A survey released on Thursday showed that the UK's services sector grew at the slowest rate since the country was last in lockdown in December, as the Omicron variant of coronavirus hindered hotels and transport.

According to final statistics, the IHS Markit/CIPS services Purchasing Managers' Index (PMI) fell to a 10-month low of 53.6 in December, down from 58.5 in November, and was slightly higher than a preliminary 'flash' reading of 53.2.

The index was last lower in February 2020, when the economy was still in lockdown and restaurants and non-essential shops were closed to the public. Unlike last winter's COVID-19 outbreak, when few Britons had been vaccinated, Prime Minister Boris Johnson has rejected new restrictions in England.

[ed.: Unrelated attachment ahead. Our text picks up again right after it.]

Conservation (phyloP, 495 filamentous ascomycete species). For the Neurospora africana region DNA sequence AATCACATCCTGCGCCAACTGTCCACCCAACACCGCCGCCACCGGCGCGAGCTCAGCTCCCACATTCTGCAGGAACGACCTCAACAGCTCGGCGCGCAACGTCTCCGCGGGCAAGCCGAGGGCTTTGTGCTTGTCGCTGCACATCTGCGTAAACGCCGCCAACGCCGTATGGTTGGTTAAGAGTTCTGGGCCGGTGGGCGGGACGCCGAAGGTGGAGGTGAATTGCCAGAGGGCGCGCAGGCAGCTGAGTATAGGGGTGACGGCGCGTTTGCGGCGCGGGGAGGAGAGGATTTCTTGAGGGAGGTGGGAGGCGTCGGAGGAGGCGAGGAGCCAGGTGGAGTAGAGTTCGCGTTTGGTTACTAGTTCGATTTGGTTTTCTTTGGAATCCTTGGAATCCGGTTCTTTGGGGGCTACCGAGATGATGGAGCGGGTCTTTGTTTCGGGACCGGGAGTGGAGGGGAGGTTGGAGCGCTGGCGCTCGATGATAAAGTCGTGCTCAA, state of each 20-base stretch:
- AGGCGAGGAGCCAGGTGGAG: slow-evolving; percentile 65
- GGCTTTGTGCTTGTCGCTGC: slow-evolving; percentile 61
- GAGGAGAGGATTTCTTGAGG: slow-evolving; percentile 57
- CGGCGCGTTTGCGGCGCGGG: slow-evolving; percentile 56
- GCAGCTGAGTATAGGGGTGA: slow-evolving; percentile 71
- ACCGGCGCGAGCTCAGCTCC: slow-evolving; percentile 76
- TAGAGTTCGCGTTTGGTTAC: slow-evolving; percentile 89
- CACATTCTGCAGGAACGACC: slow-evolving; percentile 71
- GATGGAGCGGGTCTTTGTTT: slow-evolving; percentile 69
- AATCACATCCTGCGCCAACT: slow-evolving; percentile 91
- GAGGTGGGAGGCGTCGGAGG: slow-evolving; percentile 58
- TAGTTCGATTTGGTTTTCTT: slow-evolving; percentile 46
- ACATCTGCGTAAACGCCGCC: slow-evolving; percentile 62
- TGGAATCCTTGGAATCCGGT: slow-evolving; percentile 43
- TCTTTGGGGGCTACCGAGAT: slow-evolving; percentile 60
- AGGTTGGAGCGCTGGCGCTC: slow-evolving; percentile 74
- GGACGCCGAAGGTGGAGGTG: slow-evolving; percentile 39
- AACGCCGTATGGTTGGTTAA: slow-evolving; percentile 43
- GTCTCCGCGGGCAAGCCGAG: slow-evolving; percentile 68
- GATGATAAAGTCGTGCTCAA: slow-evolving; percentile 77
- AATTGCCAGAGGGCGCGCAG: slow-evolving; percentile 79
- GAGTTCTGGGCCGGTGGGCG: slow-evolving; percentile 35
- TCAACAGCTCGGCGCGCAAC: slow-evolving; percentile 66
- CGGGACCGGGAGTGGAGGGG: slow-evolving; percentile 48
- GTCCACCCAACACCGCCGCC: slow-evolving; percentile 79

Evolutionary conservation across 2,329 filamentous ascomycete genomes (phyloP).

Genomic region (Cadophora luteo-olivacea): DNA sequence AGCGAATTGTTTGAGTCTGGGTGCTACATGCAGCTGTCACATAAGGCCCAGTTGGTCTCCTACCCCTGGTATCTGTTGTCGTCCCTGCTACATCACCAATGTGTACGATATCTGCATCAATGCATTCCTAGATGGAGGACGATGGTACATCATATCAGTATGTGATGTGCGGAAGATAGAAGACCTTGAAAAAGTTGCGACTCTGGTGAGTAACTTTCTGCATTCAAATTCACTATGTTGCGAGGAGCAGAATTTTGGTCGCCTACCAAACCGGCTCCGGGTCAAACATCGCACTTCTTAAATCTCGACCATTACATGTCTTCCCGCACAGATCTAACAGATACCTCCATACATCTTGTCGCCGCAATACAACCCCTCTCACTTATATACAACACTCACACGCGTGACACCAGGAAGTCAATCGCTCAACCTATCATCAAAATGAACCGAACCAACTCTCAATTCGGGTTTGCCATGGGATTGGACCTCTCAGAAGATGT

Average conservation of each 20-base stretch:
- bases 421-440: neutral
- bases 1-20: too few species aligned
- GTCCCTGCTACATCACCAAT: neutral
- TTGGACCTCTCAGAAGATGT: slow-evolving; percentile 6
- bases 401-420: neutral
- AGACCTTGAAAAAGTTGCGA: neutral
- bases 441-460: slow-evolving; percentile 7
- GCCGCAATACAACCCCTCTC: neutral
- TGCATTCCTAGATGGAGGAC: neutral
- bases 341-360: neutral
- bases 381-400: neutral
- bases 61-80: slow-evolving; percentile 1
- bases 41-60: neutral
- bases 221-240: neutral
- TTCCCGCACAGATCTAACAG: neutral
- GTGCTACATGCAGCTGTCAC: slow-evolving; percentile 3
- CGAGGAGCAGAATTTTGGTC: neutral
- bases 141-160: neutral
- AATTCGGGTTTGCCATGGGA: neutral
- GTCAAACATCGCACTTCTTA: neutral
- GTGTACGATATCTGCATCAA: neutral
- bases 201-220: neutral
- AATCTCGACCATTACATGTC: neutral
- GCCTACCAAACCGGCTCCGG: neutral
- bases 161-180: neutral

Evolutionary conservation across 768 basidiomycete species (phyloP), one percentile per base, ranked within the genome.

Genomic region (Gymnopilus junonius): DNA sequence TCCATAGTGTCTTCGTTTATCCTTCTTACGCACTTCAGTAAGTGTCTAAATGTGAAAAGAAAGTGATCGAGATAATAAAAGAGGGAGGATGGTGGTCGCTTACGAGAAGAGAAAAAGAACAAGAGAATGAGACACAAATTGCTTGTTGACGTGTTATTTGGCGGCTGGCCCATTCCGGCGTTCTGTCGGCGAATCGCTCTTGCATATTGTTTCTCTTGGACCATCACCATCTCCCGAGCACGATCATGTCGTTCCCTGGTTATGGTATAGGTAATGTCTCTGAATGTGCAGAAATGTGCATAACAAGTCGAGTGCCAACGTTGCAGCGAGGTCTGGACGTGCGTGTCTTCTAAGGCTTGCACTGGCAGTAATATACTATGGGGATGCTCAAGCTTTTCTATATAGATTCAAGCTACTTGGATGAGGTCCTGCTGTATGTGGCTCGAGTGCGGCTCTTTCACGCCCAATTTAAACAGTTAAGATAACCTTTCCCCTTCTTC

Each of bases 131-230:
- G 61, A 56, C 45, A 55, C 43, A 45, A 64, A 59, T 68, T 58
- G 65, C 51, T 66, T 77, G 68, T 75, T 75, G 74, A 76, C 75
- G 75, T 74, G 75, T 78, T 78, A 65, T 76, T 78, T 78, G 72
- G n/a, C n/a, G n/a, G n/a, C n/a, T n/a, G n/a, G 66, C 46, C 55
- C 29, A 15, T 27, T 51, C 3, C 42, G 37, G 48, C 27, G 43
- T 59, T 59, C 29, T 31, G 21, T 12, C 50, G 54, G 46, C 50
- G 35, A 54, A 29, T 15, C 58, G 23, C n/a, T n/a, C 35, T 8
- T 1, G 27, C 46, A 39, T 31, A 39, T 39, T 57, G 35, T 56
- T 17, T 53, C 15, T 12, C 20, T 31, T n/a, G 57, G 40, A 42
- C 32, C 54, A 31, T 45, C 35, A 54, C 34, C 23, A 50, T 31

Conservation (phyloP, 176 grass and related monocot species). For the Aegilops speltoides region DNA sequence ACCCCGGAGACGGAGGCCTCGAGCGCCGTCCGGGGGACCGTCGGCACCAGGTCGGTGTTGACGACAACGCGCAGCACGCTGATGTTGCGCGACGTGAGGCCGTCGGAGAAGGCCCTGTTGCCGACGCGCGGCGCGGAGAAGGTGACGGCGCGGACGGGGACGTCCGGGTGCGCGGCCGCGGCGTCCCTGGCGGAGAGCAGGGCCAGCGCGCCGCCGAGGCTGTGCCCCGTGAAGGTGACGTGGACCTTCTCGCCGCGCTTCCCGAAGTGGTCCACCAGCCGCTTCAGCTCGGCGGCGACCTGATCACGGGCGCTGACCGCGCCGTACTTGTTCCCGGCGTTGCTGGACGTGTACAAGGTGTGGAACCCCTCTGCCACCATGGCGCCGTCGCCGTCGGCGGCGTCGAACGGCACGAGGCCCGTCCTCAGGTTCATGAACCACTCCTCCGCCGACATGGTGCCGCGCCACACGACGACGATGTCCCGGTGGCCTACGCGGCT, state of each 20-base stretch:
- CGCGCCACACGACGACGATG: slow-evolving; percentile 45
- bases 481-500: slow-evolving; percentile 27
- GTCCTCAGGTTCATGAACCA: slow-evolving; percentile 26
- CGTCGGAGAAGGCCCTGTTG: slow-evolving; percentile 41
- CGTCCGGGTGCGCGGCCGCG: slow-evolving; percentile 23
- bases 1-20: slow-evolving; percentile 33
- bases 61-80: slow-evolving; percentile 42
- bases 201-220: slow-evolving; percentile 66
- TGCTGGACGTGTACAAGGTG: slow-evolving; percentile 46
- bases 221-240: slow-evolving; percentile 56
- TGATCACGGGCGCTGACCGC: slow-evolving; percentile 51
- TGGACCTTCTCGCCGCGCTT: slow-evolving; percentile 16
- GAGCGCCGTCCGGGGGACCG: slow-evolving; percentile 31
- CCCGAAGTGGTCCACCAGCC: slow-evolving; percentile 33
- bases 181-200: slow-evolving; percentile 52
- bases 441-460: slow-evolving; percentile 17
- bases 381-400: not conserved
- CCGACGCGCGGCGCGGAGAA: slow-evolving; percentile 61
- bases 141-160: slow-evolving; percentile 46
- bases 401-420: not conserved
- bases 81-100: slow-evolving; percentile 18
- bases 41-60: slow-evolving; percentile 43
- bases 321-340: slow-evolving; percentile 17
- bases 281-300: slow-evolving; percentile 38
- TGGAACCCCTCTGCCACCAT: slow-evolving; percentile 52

However, services businesses were more optimistic for 2022 as a whole, with 55% expecting increased output and only 10% expecting a decrease, according to IHS Markit.

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However, many economists expect that this year's consumer demand will be stifled by rapidly rising inflation, which the Bank of England predicts will reach a 30-year high of about 6% in April, just as the government increases worker taxes.

Last month, the BoE began raising interest rates from their record low of 0.1% to combat longer-term price pressures.

"Many businesses cited the need to pass on increasing costs to clients by 2022," Moore said, adding that companies were under pressure to raise wages in a competitive job market.

The services PMI's 'prices charged' and 'input costs' components were both significantly above their levels at the start of 2021 in December, though down from peaks a few months earlier.